Andrew Gerns has written up a piece in which he thinks through some of the implications of the most recent resolutions from the House of Bishop’s meeting in Camp Allen. He takes some time to unpack the reactions of Bishop Howe (which were reported in a letter Bishop Howe wrote to his diocese):
“It is good to hear that Bishop Howe came away feeling that the group was not being steered or manipulated into pre-planned conclusions. ++Katharine seems to be at home allowing process to unfold and yet does this in a way so that it does not run amok. She is by all accounts a real leader in the best sense. Allowing the House to work through issues will go a long way towards building trust and confidence in one another. If people who disagree can trust that the process has a fundamental integrity, then trust increases and lines of communication remain open. When that happens, the need for outside intervention decreases because the parties become more competent and comfortable working out their differences.
From the perspective of the Network and the AAC this is bad news. Their success depends on the relationships in the House of Bishops (and in the Church at large) to be as contentious, opaque and untrustworthy as possible. Their case, that they are the true carriers of Anglicanism, is strengthened when the Episcopal Church is dysfunctional and co-dependent. The clearer and the healthier we are, the less traction these groups have. These organizations are build in response to despair and anger; they cannot live on hope.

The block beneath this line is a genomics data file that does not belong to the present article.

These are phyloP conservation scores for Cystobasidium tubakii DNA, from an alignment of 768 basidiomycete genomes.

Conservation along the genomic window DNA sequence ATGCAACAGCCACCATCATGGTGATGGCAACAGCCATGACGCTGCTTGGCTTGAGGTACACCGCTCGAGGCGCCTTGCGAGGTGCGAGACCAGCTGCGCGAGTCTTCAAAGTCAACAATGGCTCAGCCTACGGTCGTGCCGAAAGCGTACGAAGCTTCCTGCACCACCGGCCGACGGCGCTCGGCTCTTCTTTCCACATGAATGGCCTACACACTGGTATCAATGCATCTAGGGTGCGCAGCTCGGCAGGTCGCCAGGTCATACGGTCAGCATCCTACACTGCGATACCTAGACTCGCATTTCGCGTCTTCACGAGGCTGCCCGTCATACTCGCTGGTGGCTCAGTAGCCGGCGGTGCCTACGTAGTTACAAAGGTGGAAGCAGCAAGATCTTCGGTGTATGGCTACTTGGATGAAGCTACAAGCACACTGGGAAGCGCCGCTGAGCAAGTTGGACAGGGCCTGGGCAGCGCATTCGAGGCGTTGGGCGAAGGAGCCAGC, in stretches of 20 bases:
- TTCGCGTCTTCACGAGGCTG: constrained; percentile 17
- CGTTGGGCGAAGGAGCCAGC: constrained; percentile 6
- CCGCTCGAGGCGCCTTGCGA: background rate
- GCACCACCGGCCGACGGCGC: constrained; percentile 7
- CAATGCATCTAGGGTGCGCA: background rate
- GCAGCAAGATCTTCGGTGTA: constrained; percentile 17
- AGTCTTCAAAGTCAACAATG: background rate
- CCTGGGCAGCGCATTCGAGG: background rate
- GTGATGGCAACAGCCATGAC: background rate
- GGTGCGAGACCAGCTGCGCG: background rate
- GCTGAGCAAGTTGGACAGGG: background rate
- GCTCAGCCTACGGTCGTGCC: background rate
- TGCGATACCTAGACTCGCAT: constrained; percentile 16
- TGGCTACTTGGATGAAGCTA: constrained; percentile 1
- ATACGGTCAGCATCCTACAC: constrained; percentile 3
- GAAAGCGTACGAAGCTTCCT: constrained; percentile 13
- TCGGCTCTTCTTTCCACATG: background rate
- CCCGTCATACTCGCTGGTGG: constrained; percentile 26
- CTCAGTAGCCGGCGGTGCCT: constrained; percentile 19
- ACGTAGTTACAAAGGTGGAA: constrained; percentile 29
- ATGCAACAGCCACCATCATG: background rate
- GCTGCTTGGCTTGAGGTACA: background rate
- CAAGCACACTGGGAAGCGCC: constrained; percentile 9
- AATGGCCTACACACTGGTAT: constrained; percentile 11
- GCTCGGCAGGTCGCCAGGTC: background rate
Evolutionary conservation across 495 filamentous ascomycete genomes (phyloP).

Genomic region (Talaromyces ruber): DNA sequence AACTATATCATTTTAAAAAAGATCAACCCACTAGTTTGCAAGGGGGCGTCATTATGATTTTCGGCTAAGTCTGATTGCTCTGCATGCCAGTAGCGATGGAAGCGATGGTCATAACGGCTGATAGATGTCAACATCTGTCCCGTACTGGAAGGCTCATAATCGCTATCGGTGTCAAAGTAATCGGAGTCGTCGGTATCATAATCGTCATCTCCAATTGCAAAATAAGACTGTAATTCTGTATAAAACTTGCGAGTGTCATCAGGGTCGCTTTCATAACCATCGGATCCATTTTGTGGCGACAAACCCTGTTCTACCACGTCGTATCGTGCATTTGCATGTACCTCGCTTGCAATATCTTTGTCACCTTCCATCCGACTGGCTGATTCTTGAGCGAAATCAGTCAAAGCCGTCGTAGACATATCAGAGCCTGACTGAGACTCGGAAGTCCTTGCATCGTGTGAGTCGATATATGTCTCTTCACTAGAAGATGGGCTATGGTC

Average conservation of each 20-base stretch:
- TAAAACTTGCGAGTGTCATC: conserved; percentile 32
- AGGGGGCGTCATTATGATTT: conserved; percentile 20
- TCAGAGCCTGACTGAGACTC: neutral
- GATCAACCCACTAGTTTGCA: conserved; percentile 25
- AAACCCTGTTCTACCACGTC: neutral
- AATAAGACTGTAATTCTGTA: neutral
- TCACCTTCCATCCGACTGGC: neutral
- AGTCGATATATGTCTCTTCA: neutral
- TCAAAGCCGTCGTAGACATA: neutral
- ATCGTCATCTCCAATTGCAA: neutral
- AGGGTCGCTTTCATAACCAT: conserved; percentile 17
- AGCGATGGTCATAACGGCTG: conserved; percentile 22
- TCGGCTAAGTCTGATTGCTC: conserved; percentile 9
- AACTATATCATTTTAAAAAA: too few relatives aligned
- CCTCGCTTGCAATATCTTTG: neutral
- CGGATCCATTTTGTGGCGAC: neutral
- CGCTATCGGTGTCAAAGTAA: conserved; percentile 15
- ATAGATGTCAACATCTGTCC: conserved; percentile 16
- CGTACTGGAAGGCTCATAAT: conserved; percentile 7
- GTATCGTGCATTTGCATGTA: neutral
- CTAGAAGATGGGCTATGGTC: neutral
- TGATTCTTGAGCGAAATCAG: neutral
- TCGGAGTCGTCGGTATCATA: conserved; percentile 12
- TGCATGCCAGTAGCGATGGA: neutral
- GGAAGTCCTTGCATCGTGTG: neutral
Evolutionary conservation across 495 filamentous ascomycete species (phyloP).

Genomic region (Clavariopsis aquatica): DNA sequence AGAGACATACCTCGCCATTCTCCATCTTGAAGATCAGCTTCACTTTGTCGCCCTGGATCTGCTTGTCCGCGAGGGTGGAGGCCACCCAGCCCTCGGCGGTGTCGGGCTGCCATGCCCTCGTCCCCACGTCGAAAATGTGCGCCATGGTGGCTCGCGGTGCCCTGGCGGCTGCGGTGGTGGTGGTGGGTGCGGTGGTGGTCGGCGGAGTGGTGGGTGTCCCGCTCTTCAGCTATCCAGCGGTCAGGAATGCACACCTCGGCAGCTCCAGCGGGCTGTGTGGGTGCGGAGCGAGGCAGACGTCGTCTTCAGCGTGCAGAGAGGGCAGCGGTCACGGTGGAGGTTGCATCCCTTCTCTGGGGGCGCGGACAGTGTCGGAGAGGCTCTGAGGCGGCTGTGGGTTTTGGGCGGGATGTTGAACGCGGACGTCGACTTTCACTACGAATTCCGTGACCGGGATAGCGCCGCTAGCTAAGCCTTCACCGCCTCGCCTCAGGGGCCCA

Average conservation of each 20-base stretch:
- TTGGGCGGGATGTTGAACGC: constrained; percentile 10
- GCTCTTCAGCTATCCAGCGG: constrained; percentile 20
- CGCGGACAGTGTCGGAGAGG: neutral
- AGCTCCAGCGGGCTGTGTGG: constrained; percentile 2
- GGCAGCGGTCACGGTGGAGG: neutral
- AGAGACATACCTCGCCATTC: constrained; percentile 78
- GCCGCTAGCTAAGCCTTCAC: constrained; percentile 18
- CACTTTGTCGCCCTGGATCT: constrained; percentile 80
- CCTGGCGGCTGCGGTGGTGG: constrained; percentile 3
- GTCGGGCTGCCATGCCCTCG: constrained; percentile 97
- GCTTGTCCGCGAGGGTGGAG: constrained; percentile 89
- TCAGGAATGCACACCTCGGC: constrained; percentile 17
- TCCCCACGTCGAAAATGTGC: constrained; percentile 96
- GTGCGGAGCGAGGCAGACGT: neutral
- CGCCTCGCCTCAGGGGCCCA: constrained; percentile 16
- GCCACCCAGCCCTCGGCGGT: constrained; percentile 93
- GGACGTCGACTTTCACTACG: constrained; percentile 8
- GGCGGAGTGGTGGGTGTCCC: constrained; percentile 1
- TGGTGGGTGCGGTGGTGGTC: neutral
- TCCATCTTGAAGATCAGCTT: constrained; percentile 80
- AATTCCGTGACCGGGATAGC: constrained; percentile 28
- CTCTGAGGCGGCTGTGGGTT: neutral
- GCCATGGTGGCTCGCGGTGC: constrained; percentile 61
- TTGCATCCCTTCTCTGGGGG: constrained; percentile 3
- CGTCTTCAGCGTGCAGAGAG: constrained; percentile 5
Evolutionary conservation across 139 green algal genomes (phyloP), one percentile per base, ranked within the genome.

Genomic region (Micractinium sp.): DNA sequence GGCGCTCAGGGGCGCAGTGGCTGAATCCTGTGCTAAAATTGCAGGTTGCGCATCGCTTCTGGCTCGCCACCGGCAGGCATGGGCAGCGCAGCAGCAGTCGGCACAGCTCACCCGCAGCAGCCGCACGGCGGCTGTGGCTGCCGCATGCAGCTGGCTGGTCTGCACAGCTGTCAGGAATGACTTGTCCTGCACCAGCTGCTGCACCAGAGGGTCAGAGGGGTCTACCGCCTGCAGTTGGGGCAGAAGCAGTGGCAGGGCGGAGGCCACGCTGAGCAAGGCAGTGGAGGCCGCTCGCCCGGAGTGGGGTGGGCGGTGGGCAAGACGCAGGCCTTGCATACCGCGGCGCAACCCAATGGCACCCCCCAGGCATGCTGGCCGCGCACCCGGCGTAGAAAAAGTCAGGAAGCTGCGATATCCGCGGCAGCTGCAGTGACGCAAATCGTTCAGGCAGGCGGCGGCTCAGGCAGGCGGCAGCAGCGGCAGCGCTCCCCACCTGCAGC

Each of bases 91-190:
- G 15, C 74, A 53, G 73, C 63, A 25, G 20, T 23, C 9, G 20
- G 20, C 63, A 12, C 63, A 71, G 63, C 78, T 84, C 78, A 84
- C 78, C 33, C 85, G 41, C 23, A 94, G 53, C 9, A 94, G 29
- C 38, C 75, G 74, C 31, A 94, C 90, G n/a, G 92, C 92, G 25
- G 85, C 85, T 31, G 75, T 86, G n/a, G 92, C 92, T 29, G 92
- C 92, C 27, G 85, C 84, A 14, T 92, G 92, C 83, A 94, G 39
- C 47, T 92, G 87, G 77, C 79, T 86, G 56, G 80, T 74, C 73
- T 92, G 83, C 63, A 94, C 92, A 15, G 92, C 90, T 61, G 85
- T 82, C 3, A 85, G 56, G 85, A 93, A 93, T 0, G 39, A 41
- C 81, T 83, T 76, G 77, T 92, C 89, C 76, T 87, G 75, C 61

The lesson here is clear: The Church will not prevail in our mission of drawing the whole world to God in Christ by being cleverer by half. We will prevail as we focus on mission, become better differentiated, and call those who would distract us to account for their actions.”
Andrew’s final point is well taken. Even though the conversation between the various parties on the Communion has, up to this point, often had a smoke-filled back-room sort of feel with deals being cut beforehand, the time for that has come to an end. Let’s speak honestly and humbly to each other.
Read the rest here: Reorienting the Conversation Towards Hope
(Via andrew plus.)